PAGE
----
Self-Assessment Tool

The Self-Assessment Tool allows you to measure the performance of your organisation against the Global Volunteering Standard. It aims to help you identify what is working well, where there are areas for improvement, and discover new insights, recommendations, and resources to help advance your practice.

The Self-Assessment lists all the themes, areas, key actions, and indicators of the Global Volunteering Standard.

Please contact Fourm if your organization would like support in completing their Self-Assessment.

Need support with Self-Assessment?

If you need support, have any questions or issues while completing your Self-Assessment, we are here to help.

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General Information

Self-Assessment is a form of assessment where there is no external assessor. The process of Self-Assessment benefits an organisation by providing an opportunity to internally reflect on practice and performance. The Self-Assessment process aims to create learning to help you establish opportunities to advance your practice against a set framework or standard.

To complete your Self-Assessment, click on ‘Assessment’. This will take you to the page for the Theme you have chosen to assess against. The central section of the page provides information about the Theme and an explanation of the scoring system to best select your Status. To the left of the page, you will be able to see all the Areas and Key Actions that can be assessed against.

  • Create an account or log in – log in or create an account. You will need an account to be able to save your assessment, view resources and access full functionality.
  • Click on ‘Start or Continue Assessment’ – on the right side of this page you can start or continue your assessment within the Theme you would like to focus on.
  • Select the Key Action to assess against – to the left of the page, you will find the list of Key Actions that you can assess against. Simply click on these it to assess against them.
  • Identify evidence and select status – when assessing against a Key Action, you will first want to provide evidence against each Indicator, before selecting a Status that best reflects to what degree you have met the Indicator.
  • Repeat steps above - for all other Key Actions you would like to assess against.

Common Questions

The Global Volunteering Standard and Self-Assessment includes Key Actions and Core Key Actions.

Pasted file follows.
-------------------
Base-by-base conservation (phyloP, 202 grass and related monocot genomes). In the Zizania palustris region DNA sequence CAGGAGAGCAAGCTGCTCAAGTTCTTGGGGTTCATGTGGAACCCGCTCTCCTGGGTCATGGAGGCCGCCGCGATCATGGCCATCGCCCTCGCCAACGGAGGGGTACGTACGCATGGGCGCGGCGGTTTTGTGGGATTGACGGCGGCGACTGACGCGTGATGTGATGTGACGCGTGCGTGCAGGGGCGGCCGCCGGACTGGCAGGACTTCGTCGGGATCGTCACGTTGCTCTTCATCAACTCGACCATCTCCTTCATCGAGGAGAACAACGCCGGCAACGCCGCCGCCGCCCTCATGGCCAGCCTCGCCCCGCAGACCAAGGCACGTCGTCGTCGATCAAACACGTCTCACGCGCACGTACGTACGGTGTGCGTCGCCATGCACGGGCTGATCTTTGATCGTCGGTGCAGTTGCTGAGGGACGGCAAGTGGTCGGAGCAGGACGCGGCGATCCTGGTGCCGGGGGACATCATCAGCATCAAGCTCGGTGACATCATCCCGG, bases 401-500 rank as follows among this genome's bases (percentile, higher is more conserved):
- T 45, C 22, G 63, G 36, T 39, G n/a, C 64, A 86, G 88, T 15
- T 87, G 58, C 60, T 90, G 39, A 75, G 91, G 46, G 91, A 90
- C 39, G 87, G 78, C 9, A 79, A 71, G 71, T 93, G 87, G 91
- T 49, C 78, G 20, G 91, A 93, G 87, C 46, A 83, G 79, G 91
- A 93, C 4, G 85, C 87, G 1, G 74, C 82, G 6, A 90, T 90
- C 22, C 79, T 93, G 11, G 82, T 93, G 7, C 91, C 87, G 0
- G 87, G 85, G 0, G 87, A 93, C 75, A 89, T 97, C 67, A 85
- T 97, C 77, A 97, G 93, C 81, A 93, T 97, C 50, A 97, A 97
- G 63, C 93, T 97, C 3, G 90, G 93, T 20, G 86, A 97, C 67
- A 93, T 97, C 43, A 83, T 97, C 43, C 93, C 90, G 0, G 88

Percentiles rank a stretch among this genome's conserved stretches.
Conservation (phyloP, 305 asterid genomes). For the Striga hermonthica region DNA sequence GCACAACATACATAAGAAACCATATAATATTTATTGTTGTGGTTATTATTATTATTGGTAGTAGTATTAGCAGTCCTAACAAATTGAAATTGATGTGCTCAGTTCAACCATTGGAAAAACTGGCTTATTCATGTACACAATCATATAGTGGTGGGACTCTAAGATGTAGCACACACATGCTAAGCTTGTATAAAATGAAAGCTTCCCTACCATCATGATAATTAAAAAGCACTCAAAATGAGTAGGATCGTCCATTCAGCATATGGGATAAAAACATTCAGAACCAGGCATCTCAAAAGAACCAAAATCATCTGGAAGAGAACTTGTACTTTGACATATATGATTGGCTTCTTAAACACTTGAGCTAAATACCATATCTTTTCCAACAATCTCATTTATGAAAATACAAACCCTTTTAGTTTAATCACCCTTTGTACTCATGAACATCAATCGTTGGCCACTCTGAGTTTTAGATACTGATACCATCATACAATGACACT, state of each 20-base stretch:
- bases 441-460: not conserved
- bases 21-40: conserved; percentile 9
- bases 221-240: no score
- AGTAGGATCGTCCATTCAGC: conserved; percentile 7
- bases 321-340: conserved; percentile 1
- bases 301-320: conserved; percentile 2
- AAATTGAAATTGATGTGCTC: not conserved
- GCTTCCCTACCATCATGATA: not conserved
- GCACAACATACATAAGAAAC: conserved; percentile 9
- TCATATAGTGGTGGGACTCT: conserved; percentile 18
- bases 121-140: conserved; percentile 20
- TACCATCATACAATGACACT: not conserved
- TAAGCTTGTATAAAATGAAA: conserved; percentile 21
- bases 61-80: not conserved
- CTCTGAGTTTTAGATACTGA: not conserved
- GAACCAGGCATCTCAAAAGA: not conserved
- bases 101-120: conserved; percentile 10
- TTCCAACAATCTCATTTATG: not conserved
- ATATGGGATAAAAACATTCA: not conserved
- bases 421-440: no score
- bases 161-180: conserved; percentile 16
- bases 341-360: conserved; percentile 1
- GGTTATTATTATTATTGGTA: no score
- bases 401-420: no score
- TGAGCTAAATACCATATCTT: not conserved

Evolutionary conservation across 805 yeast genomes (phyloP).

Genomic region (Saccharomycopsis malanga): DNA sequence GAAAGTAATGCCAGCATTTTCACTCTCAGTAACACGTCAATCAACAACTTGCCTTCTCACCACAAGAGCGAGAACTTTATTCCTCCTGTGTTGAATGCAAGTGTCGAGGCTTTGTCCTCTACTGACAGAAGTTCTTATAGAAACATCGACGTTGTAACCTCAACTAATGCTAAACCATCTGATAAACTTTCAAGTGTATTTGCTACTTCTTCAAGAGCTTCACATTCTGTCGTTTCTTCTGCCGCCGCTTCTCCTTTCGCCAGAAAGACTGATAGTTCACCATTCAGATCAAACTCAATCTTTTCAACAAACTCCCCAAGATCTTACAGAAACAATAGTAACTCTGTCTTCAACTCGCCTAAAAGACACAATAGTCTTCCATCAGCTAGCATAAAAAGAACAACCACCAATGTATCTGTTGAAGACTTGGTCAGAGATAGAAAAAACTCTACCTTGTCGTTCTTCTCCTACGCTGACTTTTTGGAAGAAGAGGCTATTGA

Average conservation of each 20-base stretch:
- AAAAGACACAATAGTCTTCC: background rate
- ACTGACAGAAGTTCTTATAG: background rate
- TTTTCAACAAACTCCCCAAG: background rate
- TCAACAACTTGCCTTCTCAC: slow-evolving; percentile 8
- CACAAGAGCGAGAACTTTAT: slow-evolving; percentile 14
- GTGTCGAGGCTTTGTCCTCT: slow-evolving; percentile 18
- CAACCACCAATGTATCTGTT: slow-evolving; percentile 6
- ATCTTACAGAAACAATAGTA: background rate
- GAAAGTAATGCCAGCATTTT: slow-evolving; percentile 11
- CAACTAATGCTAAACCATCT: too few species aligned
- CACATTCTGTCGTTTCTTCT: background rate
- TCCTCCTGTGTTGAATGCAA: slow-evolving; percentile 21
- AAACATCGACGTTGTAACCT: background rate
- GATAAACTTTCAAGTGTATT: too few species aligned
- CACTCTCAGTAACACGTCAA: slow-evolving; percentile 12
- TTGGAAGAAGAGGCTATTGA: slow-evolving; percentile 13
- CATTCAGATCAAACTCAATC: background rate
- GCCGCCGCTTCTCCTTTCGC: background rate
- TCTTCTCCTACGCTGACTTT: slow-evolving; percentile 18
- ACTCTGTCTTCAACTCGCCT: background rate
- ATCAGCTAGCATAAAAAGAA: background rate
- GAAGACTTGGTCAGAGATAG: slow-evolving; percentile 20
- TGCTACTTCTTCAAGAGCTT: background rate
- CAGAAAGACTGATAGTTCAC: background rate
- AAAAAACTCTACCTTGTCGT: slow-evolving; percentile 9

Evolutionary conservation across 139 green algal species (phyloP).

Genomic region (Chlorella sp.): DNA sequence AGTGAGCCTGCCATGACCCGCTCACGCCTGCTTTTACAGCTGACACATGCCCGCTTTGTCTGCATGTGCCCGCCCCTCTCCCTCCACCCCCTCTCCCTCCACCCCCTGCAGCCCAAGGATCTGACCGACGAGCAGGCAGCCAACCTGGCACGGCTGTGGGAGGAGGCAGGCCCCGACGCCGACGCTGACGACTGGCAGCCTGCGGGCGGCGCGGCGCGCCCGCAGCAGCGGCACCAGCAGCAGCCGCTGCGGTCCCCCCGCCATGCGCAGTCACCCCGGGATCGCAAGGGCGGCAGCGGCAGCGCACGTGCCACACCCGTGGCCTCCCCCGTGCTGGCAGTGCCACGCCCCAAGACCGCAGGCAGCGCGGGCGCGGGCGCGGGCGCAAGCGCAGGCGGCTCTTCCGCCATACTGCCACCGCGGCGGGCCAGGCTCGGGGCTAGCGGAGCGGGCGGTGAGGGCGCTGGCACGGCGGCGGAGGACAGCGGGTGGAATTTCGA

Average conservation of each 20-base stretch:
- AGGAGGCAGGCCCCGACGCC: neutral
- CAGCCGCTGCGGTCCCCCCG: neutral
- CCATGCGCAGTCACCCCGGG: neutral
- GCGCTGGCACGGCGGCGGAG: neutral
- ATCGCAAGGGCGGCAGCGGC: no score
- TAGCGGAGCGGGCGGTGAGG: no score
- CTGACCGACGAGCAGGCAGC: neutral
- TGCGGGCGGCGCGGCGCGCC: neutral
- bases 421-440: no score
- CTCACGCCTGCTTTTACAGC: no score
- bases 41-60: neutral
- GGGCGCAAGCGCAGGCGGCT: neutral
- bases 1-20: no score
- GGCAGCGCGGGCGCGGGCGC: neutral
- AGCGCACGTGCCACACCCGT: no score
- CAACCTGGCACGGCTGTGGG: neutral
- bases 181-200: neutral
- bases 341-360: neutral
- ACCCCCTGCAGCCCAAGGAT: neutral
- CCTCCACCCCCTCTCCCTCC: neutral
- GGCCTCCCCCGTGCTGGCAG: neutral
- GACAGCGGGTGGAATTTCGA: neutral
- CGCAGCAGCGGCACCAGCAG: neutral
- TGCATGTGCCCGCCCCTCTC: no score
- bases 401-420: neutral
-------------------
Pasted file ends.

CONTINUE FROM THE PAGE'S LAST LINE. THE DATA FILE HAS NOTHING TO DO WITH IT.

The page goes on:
Core Key Actions are the minimum standards that all Volunteer Involving Organisations should have in place, therefore we recommend focusing on these first as a priority.

Organisations can choose to complete the Self-Assessment against specific Themes, Areas or Key Actions that best fit their organisational needs.

You can complete the Self-Assessment at your own pace. The functionality allows you to save your Self-Assessment to your account and continue where you left off.

When completing the Self-Assessment, we recommend involving your partners and colleagues from across your organisational functions that reflect the Themes and Areas of the Global Volunteering Standard you are assessing against.

The Platform makes it easy for multiple team members to collaborate and contribute to the same organisational Self-Assessment.

After completing your Self-Assessment, you will receive a customised report. You can use this to identify areas for improvements.

Within your customised report you will also receive links to relevant helpful resources within the Good Practice Library.

The Self-Assessment is broken down by 4 themes as featured in the Global Volunteering Standard. Each theme contains key actions and indicators for organisations to assess themselves against.

Designing and Delivering Projects
Communities, organisations and volunteers can expect to be involved in collaboratively-designed and effectively-delivered volunteering for development projects which respond to community needs and deliver impact and sustainable outcomes.

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Duty of Care
The community can expect that organisations, and the people associated with them, will protect and will allow no harm to come to anyone in the community in which they operate, whether volunteers or local community members. Organisations recognise that they have a duty of care not to cause, or fail to prevent psychological or physical harm to volunteers, employees and other associates.

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Managing Volunteers
Volunteers can expect to receive preparation, training and support which ensures effective, impactful and ongoing engagement in supporting development efforts locally and internationally.

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Measuring Impact
Communities, funders and other stakeholders can expect that the intended impact of the project is identified by the community before the start and is tracked throughout, using information and insights from the community, volunteers, and other relevant stakeholders. Project success is defined with the community.

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